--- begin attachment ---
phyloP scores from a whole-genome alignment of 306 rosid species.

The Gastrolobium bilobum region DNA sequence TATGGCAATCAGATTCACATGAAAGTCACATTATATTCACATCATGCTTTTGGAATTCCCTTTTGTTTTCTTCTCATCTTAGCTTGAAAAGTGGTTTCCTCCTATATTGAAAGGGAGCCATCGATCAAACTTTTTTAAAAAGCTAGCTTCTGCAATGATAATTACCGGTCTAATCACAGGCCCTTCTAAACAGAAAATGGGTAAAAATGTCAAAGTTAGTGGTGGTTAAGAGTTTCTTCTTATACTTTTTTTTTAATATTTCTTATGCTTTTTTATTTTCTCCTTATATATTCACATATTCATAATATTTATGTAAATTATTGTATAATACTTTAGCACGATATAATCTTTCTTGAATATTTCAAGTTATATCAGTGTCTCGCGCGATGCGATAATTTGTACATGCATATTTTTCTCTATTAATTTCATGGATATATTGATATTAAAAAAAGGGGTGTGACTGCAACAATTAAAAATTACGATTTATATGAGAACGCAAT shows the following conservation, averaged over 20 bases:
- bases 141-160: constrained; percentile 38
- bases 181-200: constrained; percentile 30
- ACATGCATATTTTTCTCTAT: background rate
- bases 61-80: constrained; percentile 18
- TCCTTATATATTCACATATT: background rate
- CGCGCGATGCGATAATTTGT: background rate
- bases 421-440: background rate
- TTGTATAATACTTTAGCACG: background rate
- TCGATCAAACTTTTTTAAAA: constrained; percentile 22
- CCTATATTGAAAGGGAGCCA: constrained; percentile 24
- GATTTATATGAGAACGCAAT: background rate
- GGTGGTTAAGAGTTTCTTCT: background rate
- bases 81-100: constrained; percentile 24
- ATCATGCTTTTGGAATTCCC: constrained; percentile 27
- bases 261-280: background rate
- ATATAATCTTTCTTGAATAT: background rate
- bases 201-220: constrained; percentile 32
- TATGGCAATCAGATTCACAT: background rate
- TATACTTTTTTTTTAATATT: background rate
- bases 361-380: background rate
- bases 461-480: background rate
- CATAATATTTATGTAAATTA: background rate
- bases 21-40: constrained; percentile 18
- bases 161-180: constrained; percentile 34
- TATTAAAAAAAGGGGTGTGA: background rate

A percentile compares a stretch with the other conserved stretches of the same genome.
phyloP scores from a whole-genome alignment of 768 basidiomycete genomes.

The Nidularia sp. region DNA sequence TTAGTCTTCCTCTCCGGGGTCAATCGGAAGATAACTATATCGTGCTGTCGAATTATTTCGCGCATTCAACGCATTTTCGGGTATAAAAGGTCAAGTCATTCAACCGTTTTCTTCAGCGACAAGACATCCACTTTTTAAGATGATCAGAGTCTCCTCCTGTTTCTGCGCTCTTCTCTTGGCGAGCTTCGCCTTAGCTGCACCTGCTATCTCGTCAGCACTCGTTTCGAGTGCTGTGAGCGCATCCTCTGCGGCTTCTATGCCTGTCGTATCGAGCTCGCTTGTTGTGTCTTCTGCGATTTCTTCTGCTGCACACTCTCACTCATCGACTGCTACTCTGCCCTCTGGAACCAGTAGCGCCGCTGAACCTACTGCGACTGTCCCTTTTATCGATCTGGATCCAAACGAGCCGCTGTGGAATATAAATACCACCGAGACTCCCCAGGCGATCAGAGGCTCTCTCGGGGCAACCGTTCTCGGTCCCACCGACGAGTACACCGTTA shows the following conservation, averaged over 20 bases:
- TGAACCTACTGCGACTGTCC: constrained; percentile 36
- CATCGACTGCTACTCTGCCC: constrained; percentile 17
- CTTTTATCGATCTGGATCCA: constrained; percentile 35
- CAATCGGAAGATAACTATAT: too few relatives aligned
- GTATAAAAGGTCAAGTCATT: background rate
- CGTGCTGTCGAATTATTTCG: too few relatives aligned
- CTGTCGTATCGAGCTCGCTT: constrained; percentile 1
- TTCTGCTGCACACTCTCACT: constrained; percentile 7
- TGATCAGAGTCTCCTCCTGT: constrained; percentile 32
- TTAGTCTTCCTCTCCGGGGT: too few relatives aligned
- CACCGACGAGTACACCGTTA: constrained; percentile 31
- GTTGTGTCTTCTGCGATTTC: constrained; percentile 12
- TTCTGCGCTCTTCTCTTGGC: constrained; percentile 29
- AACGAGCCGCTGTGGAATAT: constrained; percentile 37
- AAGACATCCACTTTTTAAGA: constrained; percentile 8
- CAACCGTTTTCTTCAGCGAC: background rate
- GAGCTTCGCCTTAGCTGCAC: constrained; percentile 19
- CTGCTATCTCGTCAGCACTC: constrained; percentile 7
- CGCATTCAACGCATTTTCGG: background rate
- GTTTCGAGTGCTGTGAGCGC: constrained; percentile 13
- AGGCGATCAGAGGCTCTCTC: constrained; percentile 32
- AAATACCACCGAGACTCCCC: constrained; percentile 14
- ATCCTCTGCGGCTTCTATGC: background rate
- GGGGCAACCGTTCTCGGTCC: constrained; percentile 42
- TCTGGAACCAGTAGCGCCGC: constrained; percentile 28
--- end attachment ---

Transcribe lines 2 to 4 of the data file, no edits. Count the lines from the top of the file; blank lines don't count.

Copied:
The Gastrolobium bilobum region DNA sequence TATGGCAATCAGATTCACATGAAAGTCACATTATATTCACATCATGCTTTTGGAATTCCCTTTTGTTTTCTTCTCATCTTAGCTTGAAAAGTGGTTTCCTCCTATATTGAAAGGGAGCCATCGATCAAACTTTTTTAAAAAGCTAGCTTCTGCAATGATAATTACCGGTCTAATCACAGGCCCTTCTAAACAGAAAATGGGTAAAAATGTCAAAGTTAGTGGTGGTTAAGAGTTTCTTCTTATACTTTTTTTTTAATATTTCTTATGCTTTTTTATTTTCTCCTTATATATTCACATATTCATAATATTTATGTAAATTATTGTATAATACTTTAGCACGATATAATCTTTCTTGAATATTTCAAGTTATATCAGTGTCTCGCGCGATGCGATAATTTGTACATGCATATTTTTCTCTATTAATTTCATGGATATATTGATATTAAAAAAAGGGGTGTGACTGCAACAATTAAAAATTACGATTTATATGAGAACGCAAT shows the following conservation, averaged over 20 bases:
- bases 141-160: constrained; percentile 38
- bases 181-200: constrained; percentile 30